Hey, that’s my folks names!
I had a beautiful couple come to volunteer with us at our Sat. afternoon dinner guest program. They were from Northbrook Evangelical Covenant Church in Northbrook, IL. I had met them last month, and now they were happy to return again. Their first names really struck a chord with me. Jim and Sylvia. For these were the names of my mother and father.
“What did you say, your names were?” was my immediate reaction.
They calmly repeated their names.
“Wow, that was both my parent’s names,” I told them.
“Oh well, that is quite interesting,” they said.
“Yeah, cause you know you don’t hear the name Sylvia, much any more,” I said. “It’s kind of an “old school” name it seems.”
They both readily agreed, and they had a great time serving. They had even bought a copy of “Discovering Jesus….” And now the Martins were back once again.
And so we started in talking once again. “You know, Chris, we read your book, and we really liked it,” said Sylvia. “We were especially were touched by “The Rainbow Story.””
“Oh, yeah, that was quite remarkable, wasn’t it?” I said.
Sylvia went on then to tell how they knew Dave and Jean Larsen, who also attended their church. Dave was the brother of Paul Larsen, a former President of the ECC, and long-time supporter of JPUSA and Cornerstone, and the proud father of his daughter, Kathleen.
And they, the Martins, had showed the story to them and they reported that Jean had said, “Yeah, that’s how it all happened.”
You see, Jean Larsen, had been in attendance at this CCO playground dedication in honor of Kathleen Keri Larsen, her niece, who had unexpectedly passed away a few years earlier.
So here’s the story as it appears in the book:
The Rainbow Story
Kathleen Keri Larsen was the daughter of Paul and Liz Larsen, a couple of steadfast supporters of the work and outreach of CCO. Paul was the former President of the Evangelical Covenant Church, and a long-standing friend of JPUSA. His daughter had volunteered at CCO, and her favorite act of service was playing and interacting with the children of the shelter.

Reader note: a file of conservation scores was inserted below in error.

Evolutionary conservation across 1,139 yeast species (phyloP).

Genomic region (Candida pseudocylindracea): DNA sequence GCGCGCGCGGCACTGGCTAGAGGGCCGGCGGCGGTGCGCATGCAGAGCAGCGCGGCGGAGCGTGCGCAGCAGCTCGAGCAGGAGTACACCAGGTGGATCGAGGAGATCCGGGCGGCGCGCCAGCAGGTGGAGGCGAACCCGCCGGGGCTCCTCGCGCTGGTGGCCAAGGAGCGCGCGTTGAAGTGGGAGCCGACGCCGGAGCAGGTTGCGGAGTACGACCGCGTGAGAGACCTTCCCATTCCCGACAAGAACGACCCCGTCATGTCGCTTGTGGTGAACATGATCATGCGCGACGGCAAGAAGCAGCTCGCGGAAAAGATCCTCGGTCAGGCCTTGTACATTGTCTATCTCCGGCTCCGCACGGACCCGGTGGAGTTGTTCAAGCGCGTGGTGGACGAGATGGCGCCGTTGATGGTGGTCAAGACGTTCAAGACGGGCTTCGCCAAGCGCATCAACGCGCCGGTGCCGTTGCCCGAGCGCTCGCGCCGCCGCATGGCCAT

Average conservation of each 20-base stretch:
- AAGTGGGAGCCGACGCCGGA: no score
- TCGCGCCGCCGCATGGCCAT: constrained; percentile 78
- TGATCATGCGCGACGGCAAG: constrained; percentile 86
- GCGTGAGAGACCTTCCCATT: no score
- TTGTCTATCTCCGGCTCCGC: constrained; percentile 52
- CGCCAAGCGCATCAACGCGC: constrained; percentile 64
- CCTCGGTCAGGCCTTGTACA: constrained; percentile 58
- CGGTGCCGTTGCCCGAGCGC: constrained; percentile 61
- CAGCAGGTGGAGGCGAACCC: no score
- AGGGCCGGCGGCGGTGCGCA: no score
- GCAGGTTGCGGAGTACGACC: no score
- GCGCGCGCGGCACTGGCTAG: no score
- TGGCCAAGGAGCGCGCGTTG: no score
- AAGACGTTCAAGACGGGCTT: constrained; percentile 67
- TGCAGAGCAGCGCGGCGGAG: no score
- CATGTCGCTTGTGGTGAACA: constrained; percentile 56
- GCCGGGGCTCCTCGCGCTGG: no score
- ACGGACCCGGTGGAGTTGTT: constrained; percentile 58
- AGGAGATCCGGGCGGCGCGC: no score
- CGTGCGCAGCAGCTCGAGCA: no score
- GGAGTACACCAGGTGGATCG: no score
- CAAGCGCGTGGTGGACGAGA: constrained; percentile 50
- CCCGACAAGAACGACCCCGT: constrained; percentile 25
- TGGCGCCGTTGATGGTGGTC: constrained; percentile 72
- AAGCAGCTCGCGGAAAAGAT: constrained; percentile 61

In 1996, 27-year-old Kathleen’s life was unexpectedly cut short. Her parents were devastated.
In the months that followed Kathleen’s death, Paul and Liz found great comfort in catching sight of numerous rainbows. These rainbows spoke to their grieving hearts of the covenant promise God had made to Noah (Genesis 9:16). To them, God was telling them that Kathleen was alright, that she was in his care.
The Larsen’s chose to honor their daughter’s life by setting up a memorial fund that would build a roof-top playground at CCO. The playground itself would be dedicated to her memory.
The day came for the memorial and dedication service. The air was filled with mixed emotions—sadness for the loss of Kathleen, but also joy, knowing that she would be happy for the kids who pass through CCO.
The service was beautiful, and included a close friend of Liz Larsen. This friend shared with the crowd that Paul and Liz had been comforted by the sights of various rainbows throughout the past few months.
The mood was somber as JPUSA Pastor Neil Taylor, who was leading this service, continued speaking. Suddenly a young CCO boy blurted out, “Well, there’s your rainbow.” He was pointing to a small but very distinct inverted rainbow shining in the skies.
Everyone looked up to see this rainbow and a hush fell over the crowd. Everyone just stopped for a minute or two, pondering what it was they were witnessing. And then it just vanished.
No one could really put into words what they were feeling. But words weren’t necessary to explain the tears—of both grief and comfort—that were shed by Paul and Liz Larsen.
Everyone in attendance knew that they had just witnessed something extraordinary. And what a blessing it was to simply be in the crowd!
A North Park University Professor and close friend of the family, Klyne Snodgrass, was in attendance at the service. When he got home, he called the National Weather Service in Chicago. He asked if they had seen a small, inverted rainbow appear for a few, brief minutes at the time the service was taking place.
The answer he received was that, “Yes sir, we certainly did.”
The weather bureau explained that the rainbow was actually a “circumzenithal arc.” And according to Wikipedia, “the Circumzenithal Arc has been called a ‘smile in the sky,’ its first impression being that of an upside-down rainbow. It is rarely noticed, however, because it occurs so far overhead.”
So, was this a “God-thing”? That, of course, is a matter of opinion. But I’m not surprised that God showed up in such a spectacular way. He was merely affirming his deep affection for Kathleen, Paul and Liz, and their love and service to the least.
Thanks for stopping by. Chris
Be sure to Join the Jesus In The Least Facebook Group!